Brabham designer Ron Tauranac, though somewhat more wary than Lotus’ Colin Chapman of unchecked development in an unexplored area, upstaged his rival at the Italian Grand Prix in September 1968. Not only did he introduce a radical new rear wing, but he also repurposed the old, lower item across the front of his BT26. (This just one year after trying a drag-reducing bubble canopy at the same Monza circuit.)
Conceived with British Aircraft Corporation (BAC) aerodynamicist Ray Jessop, the new wing hinged at the centre of its span and its loads were shared between sprung and unsprung elements via canted inner as well as outer vertical struts. A wire from its trailing edge to a cockpit lever (calibrated in Jack Brabham’s case) flattened its incidence – a process reversible only in the pits – but even when “locked,” the wing oscillated from dihedral to anhedral under braking.
“Tauranac was a canny bugger,” says Peter Wright, who joined BRM from Cambridge University in 1967 and was responsible for its aerodynamic R&D. “He may have set the wing so that the incidence changed according to ride height; when the rear comes up under braking it may well have increased the incidence and given more downforce. Who knows?
“Everybody was experimenting. Tasked with a self-adjusting wing, my solution was electrohydraulic, with a button on the steering wheel. John Surtees tested it at Silverstone [in 1969]. He did a couple of laps before pressing it. Then came straight back in: ‘Hmm, interesting. The car jumped from one side of the track to the other.’ That’s how it was then.”
Brabham’s front wing, mounted to the suspension’s inner pivots, was shelved after a few laps of Monza. But a fortnight later Jochen Rindt, canards removed (because of overheating), used one to set pole for the Canadian GP at Ste. Jovite, Quebec.
Chris Amon, overriding his Ferrari’s automatic adjustment of its rear wing at two points on this undulating track – for a total of three seconds – equaled Rindt’s time and dominated much of the race, despite a failing clutch that eventually broke the gearbox. Thus Denny Hulme, fixed wing restored above his McLaren’s M7A engine – he’d won at Monza without it – claimed a consecutive victory.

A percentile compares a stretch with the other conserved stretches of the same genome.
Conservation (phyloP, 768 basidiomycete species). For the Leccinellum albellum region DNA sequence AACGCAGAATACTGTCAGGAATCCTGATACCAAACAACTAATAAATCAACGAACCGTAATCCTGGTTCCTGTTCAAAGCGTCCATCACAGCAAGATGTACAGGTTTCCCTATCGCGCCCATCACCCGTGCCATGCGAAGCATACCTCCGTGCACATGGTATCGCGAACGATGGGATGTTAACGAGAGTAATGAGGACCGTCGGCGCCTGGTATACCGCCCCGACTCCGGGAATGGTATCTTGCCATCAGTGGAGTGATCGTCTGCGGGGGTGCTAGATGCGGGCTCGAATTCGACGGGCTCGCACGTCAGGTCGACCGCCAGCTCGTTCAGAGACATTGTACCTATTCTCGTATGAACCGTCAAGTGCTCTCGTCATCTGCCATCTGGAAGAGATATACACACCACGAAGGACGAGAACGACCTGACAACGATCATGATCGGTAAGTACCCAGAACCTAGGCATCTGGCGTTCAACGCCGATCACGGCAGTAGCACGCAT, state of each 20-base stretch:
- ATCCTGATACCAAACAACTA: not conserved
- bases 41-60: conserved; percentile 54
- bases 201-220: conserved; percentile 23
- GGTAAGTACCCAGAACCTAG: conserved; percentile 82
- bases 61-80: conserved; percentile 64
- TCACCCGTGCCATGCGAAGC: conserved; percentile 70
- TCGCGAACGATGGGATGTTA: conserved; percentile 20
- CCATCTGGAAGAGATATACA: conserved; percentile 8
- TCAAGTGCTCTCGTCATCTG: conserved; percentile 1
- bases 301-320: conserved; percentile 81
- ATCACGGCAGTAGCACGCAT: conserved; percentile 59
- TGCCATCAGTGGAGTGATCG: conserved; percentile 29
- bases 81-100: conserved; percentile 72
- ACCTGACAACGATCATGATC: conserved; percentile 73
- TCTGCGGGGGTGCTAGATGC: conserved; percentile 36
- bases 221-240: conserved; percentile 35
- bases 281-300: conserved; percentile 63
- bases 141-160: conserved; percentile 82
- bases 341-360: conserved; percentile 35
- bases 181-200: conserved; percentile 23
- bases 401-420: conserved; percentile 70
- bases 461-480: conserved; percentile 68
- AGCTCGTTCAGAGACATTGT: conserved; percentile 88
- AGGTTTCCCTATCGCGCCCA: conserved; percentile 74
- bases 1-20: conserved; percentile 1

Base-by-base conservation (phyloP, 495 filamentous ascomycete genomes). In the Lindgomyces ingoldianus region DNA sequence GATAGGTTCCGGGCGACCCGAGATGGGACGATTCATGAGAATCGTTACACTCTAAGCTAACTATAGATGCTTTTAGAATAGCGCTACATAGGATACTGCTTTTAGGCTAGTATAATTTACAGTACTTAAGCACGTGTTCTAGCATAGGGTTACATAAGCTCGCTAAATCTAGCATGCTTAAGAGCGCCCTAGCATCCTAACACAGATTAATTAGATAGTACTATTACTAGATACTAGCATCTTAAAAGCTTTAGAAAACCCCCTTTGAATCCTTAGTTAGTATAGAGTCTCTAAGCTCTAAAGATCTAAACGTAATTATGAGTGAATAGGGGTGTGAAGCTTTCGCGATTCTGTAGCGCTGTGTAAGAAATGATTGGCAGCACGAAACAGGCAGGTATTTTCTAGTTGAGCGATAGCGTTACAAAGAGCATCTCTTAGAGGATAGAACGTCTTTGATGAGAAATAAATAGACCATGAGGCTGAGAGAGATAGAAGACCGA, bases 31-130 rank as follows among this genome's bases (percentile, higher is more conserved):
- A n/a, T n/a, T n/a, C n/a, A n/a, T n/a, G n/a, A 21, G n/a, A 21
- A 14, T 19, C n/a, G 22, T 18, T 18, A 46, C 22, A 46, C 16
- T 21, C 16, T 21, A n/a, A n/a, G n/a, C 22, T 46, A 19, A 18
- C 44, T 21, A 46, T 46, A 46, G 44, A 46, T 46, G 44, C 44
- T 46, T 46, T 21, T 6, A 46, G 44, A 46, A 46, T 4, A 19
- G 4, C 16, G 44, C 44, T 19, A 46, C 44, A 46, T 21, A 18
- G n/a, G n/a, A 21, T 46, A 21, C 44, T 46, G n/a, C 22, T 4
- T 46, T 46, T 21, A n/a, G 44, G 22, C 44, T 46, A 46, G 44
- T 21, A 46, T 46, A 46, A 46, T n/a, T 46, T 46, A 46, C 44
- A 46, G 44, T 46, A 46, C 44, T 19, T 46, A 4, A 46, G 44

Everyone had a rear wing by now.
Cooper joined the club at the Nürburgring in August, its Vickers Aerospace aerofoil mounted amidships on tall, close-coupled struts and, by Monza, self-adjusting via sprung plungers that held it shut until overcome by air pressure as speed increased.
BRM’s BAC wing – a thin aluminum skin on a balsawood core, autoclaved in a mold – was fitted first to a P126 at England’s non-championship Oulton Park International Gold Cup that same month. Hub-mounted via inclined struts, it was braced laterally and also by cables running from the roll hoop.
“Those struts were my idea,” says Wright. “They redirected load into the middle of the contact patch without putting a tilting load into the uprights. Not having endplates wasn’t necessarily a mistake. It would generate more downforce, yes, but more drag too. A decent span didn’t need an endplate was the theory.
“There was a wonderful book [“Theory of Wing Sections” by Ira Abbott and Albert von Doenhoff, first published in 1949] that collated all the research, mainly NASA’s. It was our bible before simulation, finite-element analysis and data systems.”
Hulme had drawn level with Lotus’ Graham Hill with two rounds remaining. His title challenge, however, would end with a brace of accidents – the second caused by rear suspension failure, despite running without a wing – whereas Jackie Stewart’s United States GP victory in October halved his gap to Hill, runner-up at Watkins Glen, to three points.
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